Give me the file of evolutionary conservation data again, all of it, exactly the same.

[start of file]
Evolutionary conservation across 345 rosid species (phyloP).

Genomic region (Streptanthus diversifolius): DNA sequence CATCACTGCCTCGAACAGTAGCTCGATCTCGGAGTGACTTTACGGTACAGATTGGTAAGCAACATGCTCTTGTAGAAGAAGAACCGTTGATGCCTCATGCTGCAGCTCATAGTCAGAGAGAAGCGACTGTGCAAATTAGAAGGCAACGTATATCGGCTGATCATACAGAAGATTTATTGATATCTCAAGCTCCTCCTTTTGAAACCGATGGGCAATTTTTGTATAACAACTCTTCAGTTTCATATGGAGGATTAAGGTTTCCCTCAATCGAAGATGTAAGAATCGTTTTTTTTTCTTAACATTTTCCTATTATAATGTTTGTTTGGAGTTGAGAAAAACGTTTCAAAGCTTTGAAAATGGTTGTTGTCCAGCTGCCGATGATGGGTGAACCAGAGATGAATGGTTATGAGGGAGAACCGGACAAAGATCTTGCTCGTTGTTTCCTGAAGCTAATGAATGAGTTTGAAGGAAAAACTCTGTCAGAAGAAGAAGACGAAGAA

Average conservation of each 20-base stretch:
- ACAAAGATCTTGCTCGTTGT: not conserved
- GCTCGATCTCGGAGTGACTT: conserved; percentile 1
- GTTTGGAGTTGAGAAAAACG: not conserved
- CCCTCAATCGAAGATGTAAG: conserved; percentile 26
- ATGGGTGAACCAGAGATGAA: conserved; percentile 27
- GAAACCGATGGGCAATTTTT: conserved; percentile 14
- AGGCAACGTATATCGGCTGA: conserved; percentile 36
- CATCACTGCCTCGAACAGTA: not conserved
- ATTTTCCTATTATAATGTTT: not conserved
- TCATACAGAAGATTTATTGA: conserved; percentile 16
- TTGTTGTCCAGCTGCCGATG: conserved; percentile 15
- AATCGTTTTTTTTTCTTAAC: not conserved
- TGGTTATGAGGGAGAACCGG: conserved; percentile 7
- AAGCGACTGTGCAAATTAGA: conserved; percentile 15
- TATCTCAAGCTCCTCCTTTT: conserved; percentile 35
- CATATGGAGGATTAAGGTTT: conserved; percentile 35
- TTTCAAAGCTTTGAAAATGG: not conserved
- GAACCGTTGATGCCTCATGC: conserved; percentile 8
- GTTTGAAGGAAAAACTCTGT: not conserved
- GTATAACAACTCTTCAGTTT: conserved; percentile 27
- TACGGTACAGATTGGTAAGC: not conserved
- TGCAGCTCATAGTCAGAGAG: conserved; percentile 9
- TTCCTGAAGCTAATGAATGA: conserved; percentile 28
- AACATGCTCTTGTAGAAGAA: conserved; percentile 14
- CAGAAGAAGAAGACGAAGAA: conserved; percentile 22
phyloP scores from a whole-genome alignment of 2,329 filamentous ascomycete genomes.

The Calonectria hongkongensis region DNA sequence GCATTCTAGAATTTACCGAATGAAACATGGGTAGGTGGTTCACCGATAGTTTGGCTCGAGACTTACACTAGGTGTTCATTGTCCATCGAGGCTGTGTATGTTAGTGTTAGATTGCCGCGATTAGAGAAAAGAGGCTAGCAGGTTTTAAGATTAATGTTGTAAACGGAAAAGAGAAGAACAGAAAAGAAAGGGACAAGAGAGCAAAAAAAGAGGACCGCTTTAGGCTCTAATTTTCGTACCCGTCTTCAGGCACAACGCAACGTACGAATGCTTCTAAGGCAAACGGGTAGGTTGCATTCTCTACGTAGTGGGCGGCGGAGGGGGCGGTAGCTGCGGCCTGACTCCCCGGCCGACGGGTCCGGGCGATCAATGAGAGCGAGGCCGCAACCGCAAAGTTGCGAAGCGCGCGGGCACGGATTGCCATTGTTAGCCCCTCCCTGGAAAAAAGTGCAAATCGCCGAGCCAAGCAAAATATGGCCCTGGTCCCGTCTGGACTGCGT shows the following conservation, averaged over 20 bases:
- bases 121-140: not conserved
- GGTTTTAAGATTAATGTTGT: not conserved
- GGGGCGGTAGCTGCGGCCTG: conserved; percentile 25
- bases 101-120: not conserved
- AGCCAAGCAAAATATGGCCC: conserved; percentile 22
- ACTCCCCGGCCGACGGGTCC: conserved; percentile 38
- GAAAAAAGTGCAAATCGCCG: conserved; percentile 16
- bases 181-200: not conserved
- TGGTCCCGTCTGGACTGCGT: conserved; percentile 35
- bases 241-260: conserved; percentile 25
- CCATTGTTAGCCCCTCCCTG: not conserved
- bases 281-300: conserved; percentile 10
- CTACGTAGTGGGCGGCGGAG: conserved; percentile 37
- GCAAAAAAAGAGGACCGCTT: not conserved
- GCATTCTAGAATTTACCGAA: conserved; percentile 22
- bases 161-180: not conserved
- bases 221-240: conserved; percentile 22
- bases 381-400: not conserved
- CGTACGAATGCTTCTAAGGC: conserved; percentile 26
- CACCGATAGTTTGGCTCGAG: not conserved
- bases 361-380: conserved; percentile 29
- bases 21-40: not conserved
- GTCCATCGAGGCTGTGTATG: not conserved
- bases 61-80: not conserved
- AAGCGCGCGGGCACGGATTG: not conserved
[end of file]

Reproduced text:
Evolutionary conservation across 345 rosid species (phyloP).

Genomic region (Streptanthus diversifolius): DNA sequence CATCACTGCCTCGAACAGTAGCTCGATCTCGGAGTGACTTTACGGTACAGATTGGTAAGCAACATGCTCTTGTAGAAGAAGAACCGTTGATGCCTCATGCTGCAGCTCATAGTCAGAGAGAAGCGACTGTGCAAATTAGAAGGCAACGTATATCGGCTGATCATACAGAAGATTTATTGATATCTCAAGCTCCTCCTTTTGAAACCGATGGGCAATTTTTGTATAACAACTCTTCAGTTTCATATGGAGGATTAAGGTTTCCCTCAATCGAAGATGTAAGAATCGTTTTTTTTTCTTAACATTTTCCTATTATAATGTTTGTTTGGAGTTGAGAAAAACGTTTCAAAGCTTTGAAAATGGTTGTTGTCCAGCTGCCGATGATGGGTGAACCAGAGATGAATGGTTATGAGGGAGAACCGGACAAAGATCTTGCTCGTTGTTTCCTGAAGCTAATGAATGAGTTTGAAGGAAAAACTCTGTCAGAAGAAGAAGACGAAGAA

Average conservation of each 20-base stretch:
- ACAAAGATCTTGCTCGTTGT: not conserved
- GCTCGATCTCGGAGTGACTT: conserved; percentile 1
- GTTTGGAGTTGAGAAAAACG: not conserved
- CCCTCAATCGAAGATGTAAG: conserved; percentile 26
- ATGGGTGAACCAGAGATGAA: conserved; percentile 27
- GAAACCGATGGGCAATTTTT: conserved; percentile 14
- AGGCAACGTATATCGGCTGA: conserved; percentile 36
- CATCACTGCCTCGAACAGTA: not conserved
- ATTTTCCTATTATAATGTTT: not conserved
- TCATACAGAAGATTTATTGA: conserved; percentile 16
- TTGTTGTCCAGCTGCCGATG: conserved; percentile 15
- AATCGTTTTTTTTTCTTAAC: not conserved
- TGGTTATGAGGGAGAACCGG: conserved; percentile 7
- AAGCGACTGTGCAAATTAGA: conserved; percentile 15
- TATCTCAAGCTCCTCCTTTT: conserved; percentile 35
- CATATGGAGGATTAAGGTTT: conserved; percentile 35
- TTTCAAAGCTTTGAAAATGG: not conserved
- GAACCGTTGATGCCTCATGC: conserved; percentile 8
- GTTTGAAGGAAAAACTCTGT: not conserved
- GTATAACAACTCTTCAGTTT: conserved; percentile 27
- TACGGTACAGATTGGTAAGC: not conserved
- TGCAGCTCATAGTCAGAGAG: conserved; percentile 9
- TTCCTGAAGCTAATGAATGA: conserved; percentile 28
- AACATGCTCTTGTAGAAGAA: conserved; percentile 14
- CAGAAGAAGAAGACGAAGAA: conserved; percentile 22
phyloP scores from a whole-genome alignment of 2,329 filamentous ascomycete genomes.

The Calonectria hongkongensis region DNA sequence GCATTCTAGAATTTACCGAATGAAACATGGGTAGGTGGTTCACCGATAGTTTGGCTCGAGACTTACACTAGGTGTTCATTGTCCATCGAGGCTGTGTATGTTAGTGTTAGATTGCCGCGATTAGAGAAAAGAGGCTAGCAGGTTTTAAGATTAATGTTGTAAACGGAAAAGAGAAGAACAGAAAAGAAAGGGACAAGAGAGCAAAAAAAGAGGACCGCTTTAGGCTCTAATTTTCGTACCCGTCTTCAGGCACAACGCAACGTACGAATGCTTCTAAGGCAAACGGGTAGGTTGCATTCTCTACGTAGTGGGCGGCGGAGGGGGCGGTAGCTGCGGCCTGACTCCCCGGCCGACGGGTCCGGGCGATCAATGAGAGCGAGGCCGCAACCGCAAAGTTGCGAAGCGCGCGGGCACGGATTGCCATTGTTAGCCCCTCCCTGGAAAAAAGTGCAAATCGCCGAGCCAAGCAAAATATGGCCCTGGTCCCGTCTGGACTGCGT shows the following conservation, averaged over 20 bases:
- bases 121-140: not conserved
- GGTTTTAAGATTAATGTTGT: not conserved
- GGGGCGGTAGCTGCGGCCTG: conserved; percentile 25
- bases 101-120: not conserved
- AGCCAAGCAAAATATGGCCC: conserved; percentile 22
- ACTCCCCGGCCGACGGGTCC: conserved; percentile 38
- GAAAAAAGTGCAAATCGCCG: conserved; percentile 16
- bases 181-200: not conserved
- TGGTCCCGTCTGGACTGCGT: conserved; percentile 35
- bases 241-260: conserved; percentile 25
- CCATTGTTAGCCCCTCCCTG: not conserved
- bases 281-300: conserved; percentile 10
- CTACGTAGTGGGCGGCGGAG: conserved; percentile 37
- GCAAAAAAAGAGGACCGCTT: not conserved
- GCATTCTAGAATTTACCGAA: conserved; percentile 22
- bases 161-180: not conserved
- bases 221-240: conserved; percentile 22
- bases 381-400: not conserved
- CGTACGAATGCTTCTAAGGC: conserved; percentile 26
- CACCGATAGTTTGGCTCGAG: not conserved
- bases 361-380: conserved; percentile 29
- bases 21-40: not conserved
- GTCCATCGAGGCTGTGTATG: not conserved
- bases 61-80: not conserved
- AAGCGCGCGGGCACGGATTG: not conserved